U.S. Supreme Court The Dos Hermanos, 23 U.S. 10 Wheat. 306 306 (1825)
The Dos Hermanos
23 U.S. (10 Wheat.) 306
APPEAL FROM THE DISTRICT
COURT OF LOUISIANA
Seizures made jure belli by noncommissioned captors are made for the government, and no title of prize can be derived but from the prize acts.
A noncommissioned captor can only proceed in the prize court as for salvage, the amount of which is discretionary.
The appellate court will not interfere in the exercise of this discretion as to the amount of salvage allowed, unless in a very clear case of mistake.
An appeal under the Judiciary Acts of 1789, ch. 20, s. 22, and of 1803, ch. 353, prayed for and allowed within five years, is valid although the security was not given until after the lapse of five years.
The mode of taking the security, and the time for perfecting it are within the discretion of the court below, and this Court will not interfere with the exercise of that discretion.
This was the same case reported in 15 U. S. 2 Wheat. 76, where the decree of the court below condemning the cargo as enemy's property was affirmed by this Court, reserving the question as to the distribution of the prize proceeds. The original capture was made by Mr. Shields, a purser of the navy, in the year 1814, in a barge armed and fitted out to cruise, but not regularly attached to the navy. The cause was remanded to the court below for further proceedings, and that court decreed the proceeds to be equally distributed between the United States and the captor,
without deducting the captor's expenses. From this decree the captor appealed to this Court.
MR. CHIEF JUSTICE MARSHALL delivered the opinion of the Court that whatever might have been the ancient doctrine in England in respect to captures in war, it is now clearly established in that kingdom that all captures jure belli are made for the government, and that no title of prize can be acquired but by the public acts of the government conferring rights on the captors.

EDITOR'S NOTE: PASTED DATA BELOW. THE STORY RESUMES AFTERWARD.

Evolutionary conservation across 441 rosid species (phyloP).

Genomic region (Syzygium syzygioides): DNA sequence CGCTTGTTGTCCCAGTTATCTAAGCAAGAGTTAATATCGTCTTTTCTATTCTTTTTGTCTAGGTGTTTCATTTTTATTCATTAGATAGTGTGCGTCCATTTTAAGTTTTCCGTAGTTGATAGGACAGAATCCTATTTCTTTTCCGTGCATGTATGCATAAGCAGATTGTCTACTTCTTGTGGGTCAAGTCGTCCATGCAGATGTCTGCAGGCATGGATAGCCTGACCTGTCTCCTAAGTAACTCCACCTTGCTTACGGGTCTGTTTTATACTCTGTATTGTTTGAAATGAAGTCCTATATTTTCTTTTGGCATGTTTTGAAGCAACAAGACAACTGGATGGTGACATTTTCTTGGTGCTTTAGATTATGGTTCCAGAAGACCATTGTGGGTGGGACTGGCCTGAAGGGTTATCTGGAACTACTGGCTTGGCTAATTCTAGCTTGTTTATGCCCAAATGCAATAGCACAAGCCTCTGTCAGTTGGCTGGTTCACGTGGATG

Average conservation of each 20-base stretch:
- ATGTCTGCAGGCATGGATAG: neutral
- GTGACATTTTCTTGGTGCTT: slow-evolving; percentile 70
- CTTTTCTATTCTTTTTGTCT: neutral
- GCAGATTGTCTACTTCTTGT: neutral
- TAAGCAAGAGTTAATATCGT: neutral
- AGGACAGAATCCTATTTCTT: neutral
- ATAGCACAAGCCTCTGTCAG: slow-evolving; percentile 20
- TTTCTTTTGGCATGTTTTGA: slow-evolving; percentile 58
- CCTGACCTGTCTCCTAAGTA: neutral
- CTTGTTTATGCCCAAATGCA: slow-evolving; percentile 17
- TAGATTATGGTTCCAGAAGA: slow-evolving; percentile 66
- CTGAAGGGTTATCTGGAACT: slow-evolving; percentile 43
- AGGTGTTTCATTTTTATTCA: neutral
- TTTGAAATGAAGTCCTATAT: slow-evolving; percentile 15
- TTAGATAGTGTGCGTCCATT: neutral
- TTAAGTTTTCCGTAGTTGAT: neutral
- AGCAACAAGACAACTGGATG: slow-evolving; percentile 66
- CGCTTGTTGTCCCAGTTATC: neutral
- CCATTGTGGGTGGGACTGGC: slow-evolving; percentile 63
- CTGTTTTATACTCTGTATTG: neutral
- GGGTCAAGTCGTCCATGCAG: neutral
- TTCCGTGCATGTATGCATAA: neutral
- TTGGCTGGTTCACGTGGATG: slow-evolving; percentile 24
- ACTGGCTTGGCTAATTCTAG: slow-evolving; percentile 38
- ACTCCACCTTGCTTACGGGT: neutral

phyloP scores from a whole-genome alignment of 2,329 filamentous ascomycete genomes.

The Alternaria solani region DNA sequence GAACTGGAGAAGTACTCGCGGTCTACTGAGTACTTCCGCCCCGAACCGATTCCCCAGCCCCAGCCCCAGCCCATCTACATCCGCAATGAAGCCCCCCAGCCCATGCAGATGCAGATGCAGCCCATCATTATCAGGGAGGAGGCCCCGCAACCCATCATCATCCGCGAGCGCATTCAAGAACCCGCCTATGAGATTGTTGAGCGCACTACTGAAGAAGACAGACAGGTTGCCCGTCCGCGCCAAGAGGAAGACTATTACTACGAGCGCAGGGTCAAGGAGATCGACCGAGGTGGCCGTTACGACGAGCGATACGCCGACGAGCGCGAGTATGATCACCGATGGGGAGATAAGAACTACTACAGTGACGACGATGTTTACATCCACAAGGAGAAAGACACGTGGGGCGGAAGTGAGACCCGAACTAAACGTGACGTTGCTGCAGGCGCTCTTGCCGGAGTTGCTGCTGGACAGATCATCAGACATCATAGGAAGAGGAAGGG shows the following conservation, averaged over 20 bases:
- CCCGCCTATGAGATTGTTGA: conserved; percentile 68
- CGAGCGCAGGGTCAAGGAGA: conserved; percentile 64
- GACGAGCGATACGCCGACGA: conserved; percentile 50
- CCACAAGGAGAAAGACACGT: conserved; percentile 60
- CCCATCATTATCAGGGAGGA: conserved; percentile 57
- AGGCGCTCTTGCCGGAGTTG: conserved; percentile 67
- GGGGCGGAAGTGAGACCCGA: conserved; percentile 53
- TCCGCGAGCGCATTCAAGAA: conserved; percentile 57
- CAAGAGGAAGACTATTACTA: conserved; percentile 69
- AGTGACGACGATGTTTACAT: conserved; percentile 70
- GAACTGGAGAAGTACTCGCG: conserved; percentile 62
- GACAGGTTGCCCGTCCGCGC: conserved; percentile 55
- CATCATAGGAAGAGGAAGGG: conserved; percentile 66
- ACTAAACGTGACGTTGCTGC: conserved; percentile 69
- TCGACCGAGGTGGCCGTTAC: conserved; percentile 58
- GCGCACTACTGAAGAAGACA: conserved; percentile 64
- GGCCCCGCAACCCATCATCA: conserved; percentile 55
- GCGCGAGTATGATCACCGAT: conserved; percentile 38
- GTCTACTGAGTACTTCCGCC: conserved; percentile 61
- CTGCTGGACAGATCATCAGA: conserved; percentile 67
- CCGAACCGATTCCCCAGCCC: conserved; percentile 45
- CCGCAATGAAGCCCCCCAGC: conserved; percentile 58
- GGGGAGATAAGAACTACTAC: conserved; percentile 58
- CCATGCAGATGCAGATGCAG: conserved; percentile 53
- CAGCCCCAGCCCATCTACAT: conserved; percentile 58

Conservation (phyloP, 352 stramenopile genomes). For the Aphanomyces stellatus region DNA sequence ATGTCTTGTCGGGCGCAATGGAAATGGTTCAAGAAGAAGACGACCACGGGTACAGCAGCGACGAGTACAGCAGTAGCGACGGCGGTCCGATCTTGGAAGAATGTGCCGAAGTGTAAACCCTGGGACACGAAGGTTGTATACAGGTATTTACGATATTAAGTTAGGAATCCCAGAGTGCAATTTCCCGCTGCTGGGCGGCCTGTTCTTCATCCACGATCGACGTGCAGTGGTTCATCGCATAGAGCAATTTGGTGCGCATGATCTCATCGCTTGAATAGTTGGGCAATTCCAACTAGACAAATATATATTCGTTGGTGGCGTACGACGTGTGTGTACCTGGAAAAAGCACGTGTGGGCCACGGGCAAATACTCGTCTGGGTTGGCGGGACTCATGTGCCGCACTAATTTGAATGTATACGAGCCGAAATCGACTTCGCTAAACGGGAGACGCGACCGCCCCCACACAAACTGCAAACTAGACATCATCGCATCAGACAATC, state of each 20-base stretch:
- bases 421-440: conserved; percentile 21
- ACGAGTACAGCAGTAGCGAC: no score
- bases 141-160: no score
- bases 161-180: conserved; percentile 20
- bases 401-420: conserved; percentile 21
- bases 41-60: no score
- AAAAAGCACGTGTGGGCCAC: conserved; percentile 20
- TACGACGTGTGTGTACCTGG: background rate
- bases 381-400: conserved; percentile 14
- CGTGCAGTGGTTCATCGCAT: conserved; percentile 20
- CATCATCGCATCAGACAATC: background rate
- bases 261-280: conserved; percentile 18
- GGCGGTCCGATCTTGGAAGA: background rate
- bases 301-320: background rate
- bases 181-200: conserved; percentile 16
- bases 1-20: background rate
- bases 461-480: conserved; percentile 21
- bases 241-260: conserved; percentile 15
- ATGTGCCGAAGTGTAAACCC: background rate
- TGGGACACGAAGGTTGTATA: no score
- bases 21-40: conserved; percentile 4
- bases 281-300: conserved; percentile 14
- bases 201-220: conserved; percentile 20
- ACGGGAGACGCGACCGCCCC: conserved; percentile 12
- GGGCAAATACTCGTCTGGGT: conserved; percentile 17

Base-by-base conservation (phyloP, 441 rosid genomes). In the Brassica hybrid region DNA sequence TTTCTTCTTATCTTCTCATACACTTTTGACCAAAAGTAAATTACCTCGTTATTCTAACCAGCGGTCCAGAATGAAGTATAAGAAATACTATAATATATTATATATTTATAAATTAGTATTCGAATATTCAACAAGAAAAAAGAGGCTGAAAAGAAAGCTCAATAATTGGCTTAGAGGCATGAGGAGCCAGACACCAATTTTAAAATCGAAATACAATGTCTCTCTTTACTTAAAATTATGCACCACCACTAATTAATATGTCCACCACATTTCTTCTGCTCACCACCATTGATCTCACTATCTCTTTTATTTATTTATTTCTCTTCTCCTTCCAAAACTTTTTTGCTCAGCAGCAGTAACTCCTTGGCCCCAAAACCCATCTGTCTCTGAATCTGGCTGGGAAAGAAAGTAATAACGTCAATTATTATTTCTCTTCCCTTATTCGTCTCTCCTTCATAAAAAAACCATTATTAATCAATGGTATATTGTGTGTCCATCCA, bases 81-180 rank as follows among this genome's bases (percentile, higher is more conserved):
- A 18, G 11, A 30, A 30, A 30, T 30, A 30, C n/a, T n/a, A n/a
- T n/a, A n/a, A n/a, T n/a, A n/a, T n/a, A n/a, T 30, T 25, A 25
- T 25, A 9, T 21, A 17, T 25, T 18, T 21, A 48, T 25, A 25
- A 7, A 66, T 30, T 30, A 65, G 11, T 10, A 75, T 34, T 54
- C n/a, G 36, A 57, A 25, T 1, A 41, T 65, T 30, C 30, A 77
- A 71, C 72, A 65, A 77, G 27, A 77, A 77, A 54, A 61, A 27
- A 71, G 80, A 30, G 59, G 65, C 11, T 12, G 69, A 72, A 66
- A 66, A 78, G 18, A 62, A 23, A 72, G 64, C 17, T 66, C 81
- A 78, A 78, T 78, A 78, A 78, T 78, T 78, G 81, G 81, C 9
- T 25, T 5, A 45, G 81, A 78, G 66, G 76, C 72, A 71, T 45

If the original law of England authorized an individual to acquire to his own use the property of an individual without any express authority from the public, that law was changed long before the settlement of this country. It never was the law of this country. Before the Revolution, all captures from the enemy accrued to the government, to be distributed according to law, and the Revolution could not strip the government of this exclusive prerogative and vest it in individuals. It is then the settled law of the United States that all captures made by noncommissioned captors, are made for the government, and since the provisions in the prize acts as to the distribution of prize proceeds are confined to public and private armed vessels cruising under a regular commission, the only claim which can be sustained by the captors in cases like the present must be in the nature of salvage for bringing in and preserving the property.
In the present case, the district court awarded one-half of the prize proceeds, or salvage, to the captors. It was an exercise of sound discretion, and this Court would with extreme reluctance interfere with that discretion unless
in a very clear case of mistake. We perceive no such mistake in this case, and are well satisfied with the amount of the salvage as decreed by the district court.
As to the question which has been made whether the appeal was in due time, it appears that the appeal was prayed for within five years and was actually allowed by the court within that period. It is true that the security required by law was not given until after the lapse of the five years, and under such circumstances the court might have disallowed the appeal and refused the security. But as the court accepted it, it must be considered as a sufficient compliance with the order of the court and that it had relation back to the time of the allowance of the appeal. The mode of taking the security and the time for perfecting it are matters of discretion, to be regulated by the court granting the appeal, and when its order is complied with, the whole has relation back to the time when the appeal was prayed. We must presume the security was given in this case according to the rule prescribed by the district court, and the appeal was therefore in time.
Decree affirmed with costs.